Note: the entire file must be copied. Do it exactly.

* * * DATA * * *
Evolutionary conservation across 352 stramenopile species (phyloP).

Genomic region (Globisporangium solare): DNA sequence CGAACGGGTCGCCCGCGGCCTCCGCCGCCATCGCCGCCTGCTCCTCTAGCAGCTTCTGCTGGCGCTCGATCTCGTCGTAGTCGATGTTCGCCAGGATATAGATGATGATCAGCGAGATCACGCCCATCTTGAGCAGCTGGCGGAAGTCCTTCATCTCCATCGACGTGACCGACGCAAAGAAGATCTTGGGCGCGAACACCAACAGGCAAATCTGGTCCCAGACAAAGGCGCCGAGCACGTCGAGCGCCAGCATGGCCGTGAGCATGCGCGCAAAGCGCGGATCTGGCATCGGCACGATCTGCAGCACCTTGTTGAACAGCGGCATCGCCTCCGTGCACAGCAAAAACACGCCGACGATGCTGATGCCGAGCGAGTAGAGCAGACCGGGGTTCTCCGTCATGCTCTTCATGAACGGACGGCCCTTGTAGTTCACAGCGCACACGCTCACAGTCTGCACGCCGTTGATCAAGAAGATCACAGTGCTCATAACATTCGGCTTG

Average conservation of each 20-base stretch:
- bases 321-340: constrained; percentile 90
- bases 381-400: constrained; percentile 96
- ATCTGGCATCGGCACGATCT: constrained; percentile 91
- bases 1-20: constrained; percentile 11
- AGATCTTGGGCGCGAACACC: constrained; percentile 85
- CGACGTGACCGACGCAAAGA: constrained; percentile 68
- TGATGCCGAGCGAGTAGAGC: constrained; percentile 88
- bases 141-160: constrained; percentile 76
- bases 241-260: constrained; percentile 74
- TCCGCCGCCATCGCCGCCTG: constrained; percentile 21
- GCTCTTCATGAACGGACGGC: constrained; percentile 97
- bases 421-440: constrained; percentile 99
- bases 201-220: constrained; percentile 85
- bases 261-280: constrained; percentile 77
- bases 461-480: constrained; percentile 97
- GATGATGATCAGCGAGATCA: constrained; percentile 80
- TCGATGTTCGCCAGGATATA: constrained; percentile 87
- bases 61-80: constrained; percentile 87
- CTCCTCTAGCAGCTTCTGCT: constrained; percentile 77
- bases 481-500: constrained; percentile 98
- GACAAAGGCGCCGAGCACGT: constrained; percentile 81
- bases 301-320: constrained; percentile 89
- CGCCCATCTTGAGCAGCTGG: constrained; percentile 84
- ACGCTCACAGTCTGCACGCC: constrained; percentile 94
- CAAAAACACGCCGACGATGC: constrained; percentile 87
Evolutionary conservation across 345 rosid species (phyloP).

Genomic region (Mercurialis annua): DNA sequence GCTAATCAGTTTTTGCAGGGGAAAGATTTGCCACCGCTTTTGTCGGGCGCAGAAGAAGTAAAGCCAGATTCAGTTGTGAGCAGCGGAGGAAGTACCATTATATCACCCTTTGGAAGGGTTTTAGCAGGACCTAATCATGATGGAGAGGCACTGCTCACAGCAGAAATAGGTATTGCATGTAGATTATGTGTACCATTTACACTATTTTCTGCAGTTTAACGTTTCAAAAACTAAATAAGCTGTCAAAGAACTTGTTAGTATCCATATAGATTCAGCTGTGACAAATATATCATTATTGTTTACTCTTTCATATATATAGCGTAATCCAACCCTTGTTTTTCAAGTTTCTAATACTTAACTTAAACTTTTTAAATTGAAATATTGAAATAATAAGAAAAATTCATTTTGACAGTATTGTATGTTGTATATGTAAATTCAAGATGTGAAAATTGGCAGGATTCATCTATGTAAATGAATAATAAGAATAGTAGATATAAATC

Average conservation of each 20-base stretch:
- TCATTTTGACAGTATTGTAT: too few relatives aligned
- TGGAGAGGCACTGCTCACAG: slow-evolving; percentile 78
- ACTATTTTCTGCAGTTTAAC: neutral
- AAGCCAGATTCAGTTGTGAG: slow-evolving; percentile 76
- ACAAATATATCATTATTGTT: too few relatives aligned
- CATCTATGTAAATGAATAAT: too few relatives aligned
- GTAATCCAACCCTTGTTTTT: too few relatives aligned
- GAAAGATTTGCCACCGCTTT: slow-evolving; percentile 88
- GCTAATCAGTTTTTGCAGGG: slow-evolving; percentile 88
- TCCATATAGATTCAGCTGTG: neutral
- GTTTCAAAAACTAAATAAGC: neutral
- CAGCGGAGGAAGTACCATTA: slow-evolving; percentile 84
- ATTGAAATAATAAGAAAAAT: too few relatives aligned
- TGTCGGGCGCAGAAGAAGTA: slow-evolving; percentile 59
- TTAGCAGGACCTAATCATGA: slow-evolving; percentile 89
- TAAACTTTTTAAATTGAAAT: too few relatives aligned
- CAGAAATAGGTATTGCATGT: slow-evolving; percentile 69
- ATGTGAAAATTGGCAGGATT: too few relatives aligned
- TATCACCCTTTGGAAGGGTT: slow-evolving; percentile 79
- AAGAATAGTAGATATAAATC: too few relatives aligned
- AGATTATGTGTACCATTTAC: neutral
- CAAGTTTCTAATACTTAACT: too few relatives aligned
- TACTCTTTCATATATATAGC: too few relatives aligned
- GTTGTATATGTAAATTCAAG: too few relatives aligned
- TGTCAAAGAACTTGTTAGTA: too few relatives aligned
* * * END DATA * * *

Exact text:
Evolutionary conservation across 352 stramenopile species (phyloP).

Genomic region (Globisporangium solare): DNA sequence CGAACGGGTCGCCCGCGGCCTCCGCCGCCATCGCCGCCTGCTCCTCTAGCAGCTTCTGCTGGCGCTCGATCTCGTCGTAGTCGATGTTCGCCAGGATATAGATGATGATCAGCGAGATCACGCCCATCTTGAGCAGCTGGCGGAAGTCCTTCATCTCCATCGACGTGACCGACGCAAAGAAGATCTTGGGCGCGAACACCAACAGGCAAATCTGGTCCCAGACAAAGGCGCCGAGCACGTCGAGCGCCAGCATGGCCGTGAGCATGCGCGCAAAGCGCGGATCTGGCATCGGCACGATCTGCAGCACCTTGTTGAACAGCGGCATCGCCTCCGTGCACAGCAAAAACACGCCGACGATGCTGATGCCGAGCGAGTAGAGCAGACCGGGGTTCTCCGTCATGCTCTTCATGAACGGACGGCCCTTGTAGTTCACAGCGCACACGCTCACAGTCTGCACGCCGTTGATCAAGAAGATCACAGTGCTCATAACATTCGGCTTG

Average conservation of each 20-base stretch:
- bases 321-340: constrained; percentile 90
- bases 381-400: constrained; percentile 96
- ATCTGGCATCGGCACGATCT: constrained; percentile 91
- bases 1-20: constrained; percentile 11
- AGATCTTGGGCGCGAACACC: constrained; percentile 85
- CGACGTGACCGACGCAAAGA: constrained; percentile 68
- TGATGCCGAGCGAGTAGAGC: constrained; percentile 88
- bases 141-160: constrained; percentile 76
- bases 241-260: constrained; percentile 74
- TCCGCCGCCATCGCCGCCTG: constrained; percentile 21
- GCTCTTCATGAACGGACGGC: constrained; percentile 97
- bases 421-440: constrained; percentile 99
- bases 201-220: constrained; percentile 85
- bases 261-280: constrained; percentile 77
- bases 461-480: constrained; percentile 97
- GATGATGATCAGCGAGATCA: constrained; percentile 80
- TCGATGTTCGCCAGGATATA: constrained; percentile 87
- bases 61-80: constrained; percentile 87
- CTCCTCTAGCAGCTTCTGCT: constrained; percentile 77
- bases 481-500: constrained; percentile 98
- GACAAAGGCGCCGAGCACGT: constrained; percentile 81
- bases 301-320: constrained; percentile 89
- CGCCCATCTTGAGCAGCTGG: constrained; percentile 84
- ACGCTCACAGTCTGCACGCC: constrained; percentile 94
- CAAAAACACGCCGACGATGC: constrained; percentile 87
Evolutionary conservation across 345 rosid species (phyloP).

Genomic region (Mercurialis annua): DNA sequence GCTAATCAGTTTTTGCAGGGGAAAGATTTGCCACCGCTTTTGTCGGGCGCAGAAGAAGTAAAGCCAGATTCAGTTGTGAGCAGCGGAGGAAGTACCATTATATCACCCTTTGGAAGGGTTTTAGCAGGACCTAATCATGATGGAGAGGCACTGCTCACAGCAGAAATAGGTATTGCATGTAGATTATGTGTACCATTTACACTATTTTCTGCAGTTTAACGTTTCAAAAACTAAATAAGCTGTCAAAGAACTTGTTAGTATCCATATAGATTCAGCTGTGACAAATATATCATTATTGTTTACTCTTTCATATATATAGCGTAATCCAACCCTTGTTTTTCAAGTTTCTAATACTTAACTTAAACTTTTTAAATTGAAATATTGAAATAATAAGAAAAATTCATTTTGACAGTATTGTATGTTGTATATGTAAATTCAAGATGTGAAAATTGGCAGGATTCATCTATGTAAATGAATAATAAGAATAGTAGATATAAATC

Average conservation of each 20-base stretch:
- TCATTTTGACAGTATTGTAT: too few relatives aligned
- TGGAGAGGCACTGCTCACAG: slow-evolving; percentile 78
- ACTATTTTCTGCAGTTTAAC: neutral
- AAGCCAGATTCAGTTGTGAG: slow-evolving; percentile 76
- ACAAATATATCATTATTGTT: too few relatives aligned
- CATCTATGTAAATGAATAAT: too few relatives aligned
- GTAATCCAACCCTTGTTTTT: too few relatives aligned
- GAAAGATTTGCCACCGCTTT: slow-evolving; percentile 88
- GCTAATCAGTTTTTGCAGGG: slow-evolving; percentile 88
- TCCATATAGATTCAGCTGTG: neutral
- GTTTCAAAAACTAAATAAGC: neutral
- CAGCGGAGGAAGTACCATTA: slow-evolving; percentile 84
- ATTGAAATAATAAGAAAAAT: too few relatives aligned
- TGTCGGGCGCAGAAGAAGTA: slow-evolving; percentile 59
- TTAGCAGGACCTAATCATGA: slow-evolving; percentile 89
- TAAACTTTTTAAATTGAAAT: too few relatives aligned
- CAGAAATAGGTATTGCATGT: slow-evolving; percentile 69
- ATGTGAAAATTGGCAGGATT: too few relatives aligned
- TATCACCCTTTGGAAGGGTT: slow-evolving; percentile 79
- AAGAATAGTAGATATAAATC: too few relatives aligned
- AGATTATGTGTACCATTTAC: neutral
- CAAGTTTCTAATACTTAACT: too few relatives aligned
- TACTCTTTCATATATATAGC: too few relatives aligned
- GTTGTATATGTAAATTCAAG: too few relatives aligned
- TGTCAAAGAACTTGTTAGTA: too few relatives aligned